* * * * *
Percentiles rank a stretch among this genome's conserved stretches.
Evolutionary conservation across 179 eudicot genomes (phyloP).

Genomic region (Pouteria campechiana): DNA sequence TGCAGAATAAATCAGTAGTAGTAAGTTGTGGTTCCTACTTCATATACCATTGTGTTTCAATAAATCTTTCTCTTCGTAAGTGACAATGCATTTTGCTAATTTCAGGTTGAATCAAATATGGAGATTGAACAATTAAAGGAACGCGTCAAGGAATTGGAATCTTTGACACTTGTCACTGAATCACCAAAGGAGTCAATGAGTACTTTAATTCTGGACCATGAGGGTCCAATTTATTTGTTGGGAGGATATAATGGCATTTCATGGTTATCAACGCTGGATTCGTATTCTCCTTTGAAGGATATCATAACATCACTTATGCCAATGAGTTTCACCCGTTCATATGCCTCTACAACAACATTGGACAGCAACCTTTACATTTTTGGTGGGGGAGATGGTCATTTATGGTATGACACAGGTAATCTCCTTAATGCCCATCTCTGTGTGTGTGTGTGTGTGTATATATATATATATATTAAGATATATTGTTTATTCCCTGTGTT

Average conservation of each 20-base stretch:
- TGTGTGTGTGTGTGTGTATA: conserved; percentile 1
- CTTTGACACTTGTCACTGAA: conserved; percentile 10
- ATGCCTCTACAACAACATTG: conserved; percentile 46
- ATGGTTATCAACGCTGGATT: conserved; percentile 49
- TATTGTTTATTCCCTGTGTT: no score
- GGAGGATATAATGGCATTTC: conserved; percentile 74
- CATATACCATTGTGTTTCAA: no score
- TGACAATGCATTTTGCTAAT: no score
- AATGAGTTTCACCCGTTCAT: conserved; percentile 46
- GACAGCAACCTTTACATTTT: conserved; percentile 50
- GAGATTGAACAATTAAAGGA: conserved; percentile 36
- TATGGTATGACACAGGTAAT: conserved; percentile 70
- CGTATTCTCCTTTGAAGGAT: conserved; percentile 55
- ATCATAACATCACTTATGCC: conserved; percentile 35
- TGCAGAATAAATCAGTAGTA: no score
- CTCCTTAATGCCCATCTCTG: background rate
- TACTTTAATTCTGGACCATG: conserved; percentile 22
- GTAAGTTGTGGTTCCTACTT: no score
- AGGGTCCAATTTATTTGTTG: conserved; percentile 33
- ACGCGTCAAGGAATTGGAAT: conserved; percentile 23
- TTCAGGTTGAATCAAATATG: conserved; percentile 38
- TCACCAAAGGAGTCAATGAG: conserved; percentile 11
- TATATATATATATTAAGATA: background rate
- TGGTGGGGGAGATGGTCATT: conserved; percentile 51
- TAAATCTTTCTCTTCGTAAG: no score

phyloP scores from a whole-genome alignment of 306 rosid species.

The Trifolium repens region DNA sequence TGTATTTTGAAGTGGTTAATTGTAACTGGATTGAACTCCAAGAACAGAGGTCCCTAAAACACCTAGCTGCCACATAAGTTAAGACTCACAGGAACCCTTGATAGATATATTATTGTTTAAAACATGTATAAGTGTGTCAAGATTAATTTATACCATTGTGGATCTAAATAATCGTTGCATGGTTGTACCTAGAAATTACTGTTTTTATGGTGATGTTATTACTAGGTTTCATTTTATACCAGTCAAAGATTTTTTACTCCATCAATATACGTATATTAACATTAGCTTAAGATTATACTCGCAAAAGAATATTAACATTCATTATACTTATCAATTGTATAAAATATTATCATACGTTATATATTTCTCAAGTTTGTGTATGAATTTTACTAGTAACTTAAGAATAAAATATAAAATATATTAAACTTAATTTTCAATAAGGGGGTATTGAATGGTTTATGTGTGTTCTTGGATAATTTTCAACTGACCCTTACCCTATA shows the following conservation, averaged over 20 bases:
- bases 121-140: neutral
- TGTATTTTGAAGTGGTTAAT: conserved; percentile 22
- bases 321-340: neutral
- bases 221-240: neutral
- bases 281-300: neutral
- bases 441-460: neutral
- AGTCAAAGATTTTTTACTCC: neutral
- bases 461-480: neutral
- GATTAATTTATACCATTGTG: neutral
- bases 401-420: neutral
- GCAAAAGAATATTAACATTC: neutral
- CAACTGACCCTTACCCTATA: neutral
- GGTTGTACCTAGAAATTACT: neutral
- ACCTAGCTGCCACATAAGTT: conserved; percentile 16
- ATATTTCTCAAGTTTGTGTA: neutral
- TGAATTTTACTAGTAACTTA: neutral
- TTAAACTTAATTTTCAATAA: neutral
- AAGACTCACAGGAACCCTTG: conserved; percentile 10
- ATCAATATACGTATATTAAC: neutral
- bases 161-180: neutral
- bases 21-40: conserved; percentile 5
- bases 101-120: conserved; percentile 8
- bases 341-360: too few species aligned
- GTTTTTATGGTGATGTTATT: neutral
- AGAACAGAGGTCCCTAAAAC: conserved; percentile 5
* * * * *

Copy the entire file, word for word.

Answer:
Percentiles rank a stretch among this genome's conserved stretches.
Evolutionary conservation across 179 eudicot genomes (phyloP).

Genomic region (Pouteria campechiana): DNA sequence TGCAGAATAAATCAGTAGTAGTAAGTTGTGGTTCCTACTTCATATACCATTGTGTTTCAATAAATCTTTCTCTTCGTAAGTGACAATGCATTTTGCTAATTTCAGGTTGAATCAAATATGGAGATTGAACAATTAAAGGAACGCGTCAAGGAATTGGAATCTTTGACACTTGTCACTGAATCACCAAAGGAGTCAATGAGTACTTTAATTCTGGACCATGAGGGTCCAATTTATTTGTTGGGAGGATATAATGGCATTTCATGGTTATCAACGCTGGATTCGTATTCTCCTTTGAAGGATATCATAACATCACTTATGCCAATGAGTTTCACCCGTTCATATGCCTCTACAACAACATTGGACAGCAACCTTTACATTTTTGGTGGGGGAGATGGTCATTTATGGTATGACACAGGTAATCTCCTTAATGCCCATCTCTGTGTGTGTGTGTGTGTGTATATATATATATATATTAAGATATATTGTTTATTCCCTGTGTT

Average conservation of each 20-base stretch:
- TGTGTGTGTGTGTGTGTATA: conserved; percentile 1
- CTTTGACACTTGTCACTGAA: conserved; percentile 10
- ATGCCTCTACAACAACATTG: conserved; percentile 46
- ATGGTTATCAACGCTGGATT: conserved; percentile 49
- TATTGTTTATTCCCTGTGTT: no score
- GGAGGATATAATGGCATTTC: conserved; percentile 74
- CATATACCATTGTGTTTCAA: no score
- TGACAATGCATTTTGCTAAT: no score
- AATGAGTTTCACCCGTTCAT: conserved; percentile 46
- GACAGCAACCTTTACATTTT: conserved; percentile 50
- GAGATTGAACAATTAAAGGA: conserved; percentile 36
- TATGGTATGACACAGGTAAT: conserved; percentile 70
- CGTATTCTCCTTTGAAGGAT: conserved; percentile 55
- ATCATAACATCACTTATGCC: conserved; percentile 35
- TGCAGAATAAATCAGTAGTA: no score
- CTCCTTAATGCCCATCTCTG: background rate
- TACTTTAATTCTGGACCATG: conserved; percentile 22
- GTAAGTTGTGGTTCCTACTT: no score
- AGGGTCCAATTTATTTGTTG: conserved; percentile 33
- ACGCGTCAAGGAATTGGAAT: conserved; percentile 23
- TTCAGGTTGAATCAAATATG: conserved; percentile 38
- TCACCAAAGGAGTCAATGAG: conserved; percentile 11
- TATATATATATATTAAGATA: background rate
- TGGTGGGGGAGATGGTCATT: conserved; percentile 51
- TAAATCTTTCTCTTCGTAAG: no score

phyloP scores from a whole-genome alignment of 306 rosid species.

The Trifolium repens region DNA sequence TGTATTTTGAAGTGGTTAATTGTAACTGGATTGAACTCCAAGAACAGAGGTCCCTAAAACACCTAGCTGCCACATAAGTTAAGACTCACAGGAACCCTTGATAGATATATTATTGTTTAAAACATGTATAAGTGTGTCAAGATTAATTTATACCATTGTGGATCTAAATAATCGTTGCATGGTTGTACCTAGAAATTACTGTTTTTATGGTGATGTTATTACTAGGTTTCATTTTATACCAGTCAAAGATTTTTTACTCCATCAATATACGTATATTAACATTAGCTTAAGATTATACTCGCAAAAGAATATTAACATTCATTATACTTATCAATTGTATAAAATATTATCATACGTTATATATTTCTCAAGTTTGTGTATGAATTTTACTAGTAACTTAAGAATAAAATATAAAATATATTAAACTTAATTTTCAATAAGGGGGTATTGAATGGTTTATGTGTGTTCTTGGATAATTTTCAACTGACCCTTACCCTATA shows the following conservation, averaged over 20 bases:
- bases 121-140: neutral
- TGTATTTTGAAGTGGTTAAT: conserved; percentile 22
- bases 321-340: neutral
- bases 221-240: neutral
- bases 281-300: neutral
- bases 441-460: neutral
- AGTCAAAGATTTTTTACTCC: neutral
- bases 461-480: neutral
- GATTAATTTATACCATTGTG: neutral
- bases 401-420: neutral
- GCAAAAGAATATTAACATTC: neutral
- CAACTGACCCTTACCCTATA: neutral
- GGTTGTACCTAGAAATTACT: neutral
- ACCTAGCTGCCACATAAGTT: conserved; percentile 16
- ATATTTCTCAAGTTTGTGTA: neutral
- TGAATTTTACTAGTAACTTA: neutral
- TTAAACTTAATTTTCAATAA: neutral
- AAGACTCACAGGAACCCTTG: conserved; percentile 10
- ATCAATATACGTATATTAAC: neutral
- bases 161-180: neutral
- bases 21-40: conserved; percentile 5
- bases 101-120: conserved; percentile 8
- bases 341-360: too few species aligned
- GTTTTTATGGTGATGTTATT: neutral
- AGAACAGAGGTCCCTAAAAC: conserved; percentile 5